The road twisted about between great walls of snow where a digger had cut a way through, and eventually we emerged on top of the world, with views way into the distance across the Mongolian border. It was indeed very similar to the landscapes of the Scottish Cairngorms, and I felt quite at home as we came to a halt and started on foot to clamber across the loose rocks and patches of shallow snow that covered the rolling hilltops. But the air was thin, and I could already feel the altitude at nearly 3000 m as I trudged ahead in a slightly desperate search to find Rock Ptarmigan.

Rock Ptarmigan, 5 June 2016. A Holarctic species, Lagopus muta in China occurs only in the Altai Mountains of N Xinjiang. Photo © 2016 by John MacKinnon for shanghaibirding.com.
Rock Ptarmigan, 5 June 2016. A Holarctic species, Lagopus muta in China occurs only in the Altai Mountains of N Xinjiang. Photo © 2016 by John MacKinnon for shanghaibirding.com.

I spotted the first one—a cock in full white winter plumage. I crept up gradually, taking pictures as I went. I did not want to alarm or disturb the bird but it seemed quite unconcerned and went about its business feeding and wandering across the snow only a few metres away. Gradually the three other birders caught up with me and took their fill of pictures. I withdrew to give the bird some peace, but the other birders were more persistent, and eventually the cock flew off with a dark female whom I had not spotted at all.

Vegetation was sparse, and there were few other birds on this bleak windswept hill, but we did see Northern Wheatear, Grey-necked Bunting, and Altai Accentor. Across a valley of deeper snow I spotted another white cock ptarmigan standing out boldly against the dark rocks, and then, in amazement, I noticed our leader Tang Liming sitting quietly no more than 5 metres away from the bird.

Altai Accentor (L) and Ortolan Bunting, 5 June 2016. In China, Altai Accentor occurs in the Altai Mountains and Tianshan in Xinjiang and Tibet. Ortolan Bunting ranges from the Western Palearctic east to the mountainous regions of Xinjiang. Photos by John MacKinnon.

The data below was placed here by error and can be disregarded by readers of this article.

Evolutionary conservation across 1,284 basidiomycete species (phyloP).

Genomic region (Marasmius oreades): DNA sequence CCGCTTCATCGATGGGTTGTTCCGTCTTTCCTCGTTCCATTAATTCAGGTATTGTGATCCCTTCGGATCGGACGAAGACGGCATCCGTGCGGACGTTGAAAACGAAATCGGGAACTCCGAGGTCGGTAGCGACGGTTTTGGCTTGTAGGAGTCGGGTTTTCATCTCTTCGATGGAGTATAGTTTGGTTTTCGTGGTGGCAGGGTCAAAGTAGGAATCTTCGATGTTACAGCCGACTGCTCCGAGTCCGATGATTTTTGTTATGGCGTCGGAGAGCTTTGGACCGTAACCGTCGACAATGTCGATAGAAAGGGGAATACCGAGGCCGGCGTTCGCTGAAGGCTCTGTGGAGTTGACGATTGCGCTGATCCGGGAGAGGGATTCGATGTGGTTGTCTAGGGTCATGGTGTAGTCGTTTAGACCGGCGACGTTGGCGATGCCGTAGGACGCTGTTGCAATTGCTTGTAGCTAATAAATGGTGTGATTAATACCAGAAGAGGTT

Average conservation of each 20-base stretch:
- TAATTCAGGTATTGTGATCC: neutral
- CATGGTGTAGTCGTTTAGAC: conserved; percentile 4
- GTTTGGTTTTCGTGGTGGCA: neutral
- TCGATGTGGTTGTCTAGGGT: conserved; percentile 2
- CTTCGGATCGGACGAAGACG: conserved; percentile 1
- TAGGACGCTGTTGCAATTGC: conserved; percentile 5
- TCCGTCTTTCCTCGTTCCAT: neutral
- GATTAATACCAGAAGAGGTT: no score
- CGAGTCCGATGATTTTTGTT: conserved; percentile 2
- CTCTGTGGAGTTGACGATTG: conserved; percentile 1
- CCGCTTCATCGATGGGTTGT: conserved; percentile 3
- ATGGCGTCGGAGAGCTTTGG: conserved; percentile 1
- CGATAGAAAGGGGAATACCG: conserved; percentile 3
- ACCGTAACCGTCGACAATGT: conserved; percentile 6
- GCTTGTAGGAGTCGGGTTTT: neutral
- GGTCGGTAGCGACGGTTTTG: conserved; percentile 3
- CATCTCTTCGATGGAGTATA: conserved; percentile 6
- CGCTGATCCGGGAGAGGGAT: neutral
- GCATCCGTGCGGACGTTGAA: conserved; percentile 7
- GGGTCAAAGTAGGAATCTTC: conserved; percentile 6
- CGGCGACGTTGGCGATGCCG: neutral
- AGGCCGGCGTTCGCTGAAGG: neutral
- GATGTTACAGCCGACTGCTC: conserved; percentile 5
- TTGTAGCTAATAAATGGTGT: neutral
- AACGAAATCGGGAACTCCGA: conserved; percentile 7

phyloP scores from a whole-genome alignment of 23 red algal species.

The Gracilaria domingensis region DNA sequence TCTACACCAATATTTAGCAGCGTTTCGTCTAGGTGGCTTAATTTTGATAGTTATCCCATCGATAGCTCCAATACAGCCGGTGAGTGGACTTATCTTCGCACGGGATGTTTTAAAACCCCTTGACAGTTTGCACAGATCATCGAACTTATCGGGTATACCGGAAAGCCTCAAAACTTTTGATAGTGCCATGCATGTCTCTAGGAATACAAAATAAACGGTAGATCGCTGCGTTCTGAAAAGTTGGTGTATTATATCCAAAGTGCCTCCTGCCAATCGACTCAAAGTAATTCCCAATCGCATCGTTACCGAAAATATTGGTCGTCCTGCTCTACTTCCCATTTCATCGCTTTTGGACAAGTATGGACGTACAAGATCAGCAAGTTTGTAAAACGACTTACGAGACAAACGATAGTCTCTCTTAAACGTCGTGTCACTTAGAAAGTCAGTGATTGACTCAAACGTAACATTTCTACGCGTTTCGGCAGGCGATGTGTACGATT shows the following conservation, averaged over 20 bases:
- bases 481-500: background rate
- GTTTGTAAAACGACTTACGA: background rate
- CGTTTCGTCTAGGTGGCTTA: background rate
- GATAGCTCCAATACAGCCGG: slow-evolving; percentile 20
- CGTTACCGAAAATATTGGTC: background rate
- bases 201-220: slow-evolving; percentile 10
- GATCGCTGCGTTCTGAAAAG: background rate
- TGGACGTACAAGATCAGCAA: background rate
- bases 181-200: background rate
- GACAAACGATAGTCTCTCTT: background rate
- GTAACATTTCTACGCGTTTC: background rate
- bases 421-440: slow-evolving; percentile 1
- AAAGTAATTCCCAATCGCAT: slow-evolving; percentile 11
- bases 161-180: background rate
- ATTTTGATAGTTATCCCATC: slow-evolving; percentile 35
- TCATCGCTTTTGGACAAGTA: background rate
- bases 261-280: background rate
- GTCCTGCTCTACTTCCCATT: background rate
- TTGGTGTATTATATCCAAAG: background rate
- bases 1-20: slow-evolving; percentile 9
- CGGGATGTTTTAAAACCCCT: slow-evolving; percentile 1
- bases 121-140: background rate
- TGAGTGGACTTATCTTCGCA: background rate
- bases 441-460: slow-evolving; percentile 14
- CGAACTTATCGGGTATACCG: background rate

Altai Accentor (L) and Grey-necked Bunting, 5 June 2016. In China, Altai Accentor occurs in the Altai Mountains and Tianshan in Xinjiang and Tibet. Grey-necked Bunting is a bird of arid mountainsides that in China occurs only in Xinjiang. (John MacKinnon)

It would be a long walk down to the road and back up the other side, so I headed straight across the snow. Walking gently, I found I could stay on top of the snow crust, but a couple of times I sank deeply down to my waist. Two other birders followed my trail, and soon we were creeping up the other side towards Mr. Tang and the splendid cock ptarmigan. So well-hidden was his mate that I might have walked on her had Mr. Tang not whistled a warning. Mr. Tang had already got great pictures of the pair mating, but we were content to get close ups of the two birds, again as tame as can be.

The clever cock had found a wonderful rock to shelter behind from the bitter wind, but he let his partner squat out in the open. Both birds fed for a while, and we got excellent stills and video of them showing no concern at our presence. One of the birders had nothing less than a 600 mm, and he had to hover about 30 metres back whilst we could sit with 10 m!

With light falling, we started the climb back to the car. It was a steep, wet, slippery climb, and at one point I fell sharply on my rear end. But we were elated with our ptarmigan success, and the sunset was very beautiful. We got back in the car and headed home, thinking the day was done—but far from it.

Willow Ptarmigan Lagopus lagopus. Photo by John MacKinnon.
Willow Ptarmigan Lagopus lagopus. (John MacKinnon)